Preserving the Cleanliness of your Aircraft
Nothing can be more disheartening in any cleaning situation, whether is your home kitchen or an aircraft primed for a busy flight season, than watching all your hard work and efforts rapidly deteriorate in front of your eyes. Without proper attention given to preserving a recent cleaning job, that’s just what can happen. For an aircraft, any deep cleaning of the interior should be followed up by a good conditioning of cloth surfaces with a stain resistor or with germicidal materials. These will prevent stains and spots in the future as well as ensure the health and well-being of guests. With the impinging threat of communicable diseases like Ebola and the flu (especially at springtime), this last step is one that would be wise not to overlook.
It should be noted that there are a variety of cleaning and conditioning agents out there for aircraft interiors, but the most sustainable choices can be found among the top green products on the market. These do the excellent work of cleaning and fighting harmful microbes without the counter effect of releasing dangerous chemicals into the inner environment of a plane. For preserving the plane’s exterior tidiness, aluminum-safe sealants and protectants will help. Again, there are are number of suitable products on the market each with their own admirable traits. However, sticking with those that have the least impact on the environment always goes a long way toward keeping an aircraft safe and clean without promoting damage to the natural world.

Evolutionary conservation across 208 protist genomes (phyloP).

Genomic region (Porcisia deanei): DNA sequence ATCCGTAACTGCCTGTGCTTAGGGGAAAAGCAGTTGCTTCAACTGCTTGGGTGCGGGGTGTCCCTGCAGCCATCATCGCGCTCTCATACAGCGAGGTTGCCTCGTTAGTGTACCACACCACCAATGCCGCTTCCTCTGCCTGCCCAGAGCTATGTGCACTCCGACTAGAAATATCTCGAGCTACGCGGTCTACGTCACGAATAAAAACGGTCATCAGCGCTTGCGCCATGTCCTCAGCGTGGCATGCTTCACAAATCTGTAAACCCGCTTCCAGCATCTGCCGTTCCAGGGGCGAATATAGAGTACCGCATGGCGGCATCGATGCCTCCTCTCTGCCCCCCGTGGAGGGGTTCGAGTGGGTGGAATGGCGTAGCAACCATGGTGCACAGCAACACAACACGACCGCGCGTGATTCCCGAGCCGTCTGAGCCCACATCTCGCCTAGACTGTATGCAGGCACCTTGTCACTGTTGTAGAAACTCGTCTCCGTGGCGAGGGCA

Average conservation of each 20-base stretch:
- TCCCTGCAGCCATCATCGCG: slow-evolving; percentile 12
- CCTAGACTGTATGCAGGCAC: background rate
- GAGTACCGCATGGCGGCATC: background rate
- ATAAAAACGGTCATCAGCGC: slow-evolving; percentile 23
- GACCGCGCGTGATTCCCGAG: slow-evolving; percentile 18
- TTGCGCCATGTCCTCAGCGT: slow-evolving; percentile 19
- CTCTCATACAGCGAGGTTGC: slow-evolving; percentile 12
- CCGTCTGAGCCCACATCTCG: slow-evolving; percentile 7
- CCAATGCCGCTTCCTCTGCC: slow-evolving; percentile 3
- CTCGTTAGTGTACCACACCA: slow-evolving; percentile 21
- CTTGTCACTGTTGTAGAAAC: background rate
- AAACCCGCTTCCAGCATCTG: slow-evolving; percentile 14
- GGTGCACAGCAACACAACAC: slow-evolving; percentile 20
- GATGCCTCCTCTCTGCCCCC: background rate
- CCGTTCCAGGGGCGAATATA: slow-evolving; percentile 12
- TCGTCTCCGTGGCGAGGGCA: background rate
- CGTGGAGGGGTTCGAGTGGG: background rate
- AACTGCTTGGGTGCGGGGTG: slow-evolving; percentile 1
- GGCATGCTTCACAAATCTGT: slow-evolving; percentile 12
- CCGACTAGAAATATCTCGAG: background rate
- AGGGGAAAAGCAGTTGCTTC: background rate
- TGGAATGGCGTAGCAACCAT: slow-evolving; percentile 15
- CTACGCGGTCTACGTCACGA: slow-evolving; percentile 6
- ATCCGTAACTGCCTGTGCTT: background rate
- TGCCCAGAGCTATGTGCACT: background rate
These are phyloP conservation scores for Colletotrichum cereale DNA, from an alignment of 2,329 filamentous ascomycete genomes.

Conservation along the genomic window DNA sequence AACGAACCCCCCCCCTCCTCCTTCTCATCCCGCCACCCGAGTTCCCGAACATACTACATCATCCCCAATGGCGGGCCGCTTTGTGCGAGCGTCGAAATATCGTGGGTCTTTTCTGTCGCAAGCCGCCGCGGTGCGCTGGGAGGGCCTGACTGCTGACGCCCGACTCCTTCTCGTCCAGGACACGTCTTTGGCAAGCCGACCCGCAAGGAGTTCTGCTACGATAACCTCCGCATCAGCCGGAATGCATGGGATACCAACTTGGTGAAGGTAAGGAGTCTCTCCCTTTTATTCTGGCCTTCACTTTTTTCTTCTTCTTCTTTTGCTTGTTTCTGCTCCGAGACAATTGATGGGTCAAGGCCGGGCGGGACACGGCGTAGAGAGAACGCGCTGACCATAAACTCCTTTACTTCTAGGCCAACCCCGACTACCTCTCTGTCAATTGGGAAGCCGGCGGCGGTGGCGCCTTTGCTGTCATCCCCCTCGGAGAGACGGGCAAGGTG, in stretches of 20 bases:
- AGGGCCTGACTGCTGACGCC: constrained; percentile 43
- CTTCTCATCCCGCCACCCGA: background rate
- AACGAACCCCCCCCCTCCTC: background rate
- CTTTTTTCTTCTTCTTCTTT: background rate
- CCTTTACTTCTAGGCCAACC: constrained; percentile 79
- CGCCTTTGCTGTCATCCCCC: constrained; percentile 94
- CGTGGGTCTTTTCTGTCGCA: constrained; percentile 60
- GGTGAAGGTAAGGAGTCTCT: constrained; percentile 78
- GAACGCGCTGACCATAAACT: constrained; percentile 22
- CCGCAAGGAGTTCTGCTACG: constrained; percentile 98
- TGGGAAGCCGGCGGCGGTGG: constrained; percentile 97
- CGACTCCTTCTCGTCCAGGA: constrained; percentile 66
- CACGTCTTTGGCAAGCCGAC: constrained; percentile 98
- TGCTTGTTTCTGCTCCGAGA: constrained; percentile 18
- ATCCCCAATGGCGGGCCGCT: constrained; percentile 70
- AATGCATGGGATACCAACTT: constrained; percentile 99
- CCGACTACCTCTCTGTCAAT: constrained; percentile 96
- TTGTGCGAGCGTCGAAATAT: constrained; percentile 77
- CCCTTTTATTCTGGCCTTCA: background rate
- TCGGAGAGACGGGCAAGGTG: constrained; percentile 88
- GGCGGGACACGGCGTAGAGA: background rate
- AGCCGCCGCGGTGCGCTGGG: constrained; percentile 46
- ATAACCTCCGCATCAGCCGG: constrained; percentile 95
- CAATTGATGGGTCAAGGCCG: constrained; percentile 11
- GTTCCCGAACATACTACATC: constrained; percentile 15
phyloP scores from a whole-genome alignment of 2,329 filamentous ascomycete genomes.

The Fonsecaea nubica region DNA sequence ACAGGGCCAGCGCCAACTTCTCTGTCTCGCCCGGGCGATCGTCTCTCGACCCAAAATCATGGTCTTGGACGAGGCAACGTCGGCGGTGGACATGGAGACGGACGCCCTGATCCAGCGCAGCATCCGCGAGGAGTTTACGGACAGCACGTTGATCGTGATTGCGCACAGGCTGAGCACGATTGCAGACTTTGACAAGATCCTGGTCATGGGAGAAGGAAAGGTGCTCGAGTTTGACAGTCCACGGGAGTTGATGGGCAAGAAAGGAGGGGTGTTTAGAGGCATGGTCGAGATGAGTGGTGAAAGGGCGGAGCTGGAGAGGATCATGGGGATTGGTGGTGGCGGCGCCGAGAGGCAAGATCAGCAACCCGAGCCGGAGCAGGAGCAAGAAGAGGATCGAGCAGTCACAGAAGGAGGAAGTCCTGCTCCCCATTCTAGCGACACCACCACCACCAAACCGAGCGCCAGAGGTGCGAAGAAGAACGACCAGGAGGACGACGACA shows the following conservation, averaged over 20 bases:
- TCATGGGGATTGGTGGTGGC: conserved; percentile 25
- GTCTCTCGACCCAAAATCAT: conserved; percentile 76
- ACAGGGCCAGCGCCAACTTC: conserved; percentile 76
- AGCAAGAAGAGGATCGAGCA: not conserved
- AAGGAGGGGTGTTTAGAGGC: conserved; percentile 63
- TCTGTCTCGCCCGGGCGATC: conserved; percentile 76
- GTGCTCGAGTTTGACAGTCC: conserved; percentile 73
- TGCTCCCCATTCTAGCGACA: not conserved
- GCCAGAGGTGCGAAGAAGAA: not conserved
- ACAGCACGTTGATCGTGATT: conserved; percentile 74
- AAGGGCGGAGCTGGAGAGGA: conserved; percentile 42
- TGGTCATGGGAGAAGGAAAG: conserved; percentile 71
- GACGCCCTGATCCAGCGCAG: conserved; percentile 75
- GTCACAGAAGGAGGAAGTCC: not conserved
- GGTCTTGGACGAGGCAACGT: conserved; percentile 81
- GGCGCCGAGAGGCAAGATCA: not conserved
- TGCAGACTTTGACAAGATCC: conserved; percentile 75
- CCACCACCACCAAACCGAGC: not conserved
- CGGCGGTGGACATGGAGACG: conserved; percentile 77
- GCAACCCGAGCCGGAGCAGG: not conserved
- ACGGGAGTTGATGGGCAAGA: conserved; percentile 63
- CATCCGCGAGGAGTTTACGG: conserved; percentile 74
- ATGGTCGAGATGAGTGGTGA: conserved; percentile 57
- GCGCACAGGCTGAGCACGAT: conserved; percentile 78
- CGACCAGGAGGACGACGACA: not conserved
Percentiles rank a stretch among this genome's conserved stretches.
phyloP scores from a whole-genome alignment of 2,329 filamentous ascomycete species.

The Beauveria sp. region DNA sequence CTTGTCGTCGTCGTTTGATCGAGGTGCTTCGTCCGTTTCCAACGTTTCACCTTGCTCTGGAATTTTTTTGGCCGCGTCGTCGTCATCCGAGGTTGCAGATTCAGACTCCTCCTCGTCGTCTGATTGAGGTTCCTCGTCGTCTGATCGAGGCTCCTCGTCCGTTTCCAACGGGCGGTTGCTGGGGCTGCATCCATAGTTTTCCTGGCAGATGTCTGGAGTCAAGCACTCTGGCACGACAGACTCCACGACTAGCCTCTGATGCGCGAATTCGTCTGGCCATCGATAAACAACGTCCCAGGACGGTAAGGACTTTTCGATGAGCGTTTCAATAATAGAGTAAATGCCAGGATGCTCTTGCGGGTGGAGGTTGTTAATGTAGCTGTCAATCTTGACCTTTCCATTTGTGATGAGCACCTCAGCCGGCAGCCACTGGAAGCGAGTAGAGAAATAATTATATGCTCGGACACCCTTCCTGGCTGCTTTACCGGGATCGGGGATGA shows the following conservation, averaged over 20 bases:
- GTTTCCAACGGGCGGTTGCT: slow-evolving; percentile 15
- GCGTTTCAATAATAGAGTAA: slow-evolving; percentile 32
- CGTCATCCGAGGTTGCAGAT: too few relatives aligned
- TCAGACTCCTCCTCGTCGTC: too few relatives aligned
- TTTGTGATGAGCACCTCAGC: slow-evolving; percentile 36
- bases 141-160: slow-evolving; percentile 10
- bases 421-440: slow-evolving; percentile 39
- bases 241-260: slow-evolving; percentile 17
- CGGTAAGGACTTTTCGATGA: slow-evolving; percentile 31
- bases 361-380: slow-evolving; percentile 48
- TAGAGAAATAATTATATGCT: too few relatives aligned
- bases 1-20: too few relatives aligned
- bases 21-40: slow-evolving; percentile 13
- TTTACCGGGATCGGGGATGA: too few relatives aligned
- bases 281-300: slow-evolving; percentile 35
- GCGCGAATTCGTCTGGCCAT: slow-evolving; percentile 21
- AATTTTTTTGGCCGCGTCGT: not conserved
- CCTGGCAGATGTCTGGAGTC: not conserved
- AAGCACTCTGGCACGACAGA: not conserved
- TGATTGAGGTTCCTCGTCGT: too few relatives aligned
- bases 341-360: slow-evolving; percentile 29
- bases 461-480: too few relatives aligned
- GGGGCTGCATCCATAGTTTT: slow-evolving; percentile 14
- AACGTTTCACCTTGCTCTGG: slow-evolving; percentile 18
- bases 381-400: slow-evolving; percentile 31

Once all debris has been removed from the interior and exterior and any cleaning agents used and put away, it’s a good time to turn your attention to lubrication. Because a plane can undergo so much use over long periods time, it’s important to make sure that all parts remain in good working condition, and that requires lubricating all mechanical parts for consistent and long-lasting productivity. A handy guide for lubricating the various parts of an aircraft usually comes with the manufacturer’s instructions, which is wise to always have on hand during a routine cleaning job. The guide will help technicians navigate which lubricants are best for each area of the plan. This is important as some spots may have the need for heavier lubricants than others.
These tips are just a summary of all that can be done to get your aircraft into a clean and safe condition ahead of a busy season of flying and performing at shows and events. Each technician and aircraft enthusiast gains his or her own methods for cleaning along the way, gaining experience by diving right in to each job with enthusiasm. Keep in mind that an excellent polish job can only be as good as its preceding cleaning job, and you’ll get excellent results from the entire process every time.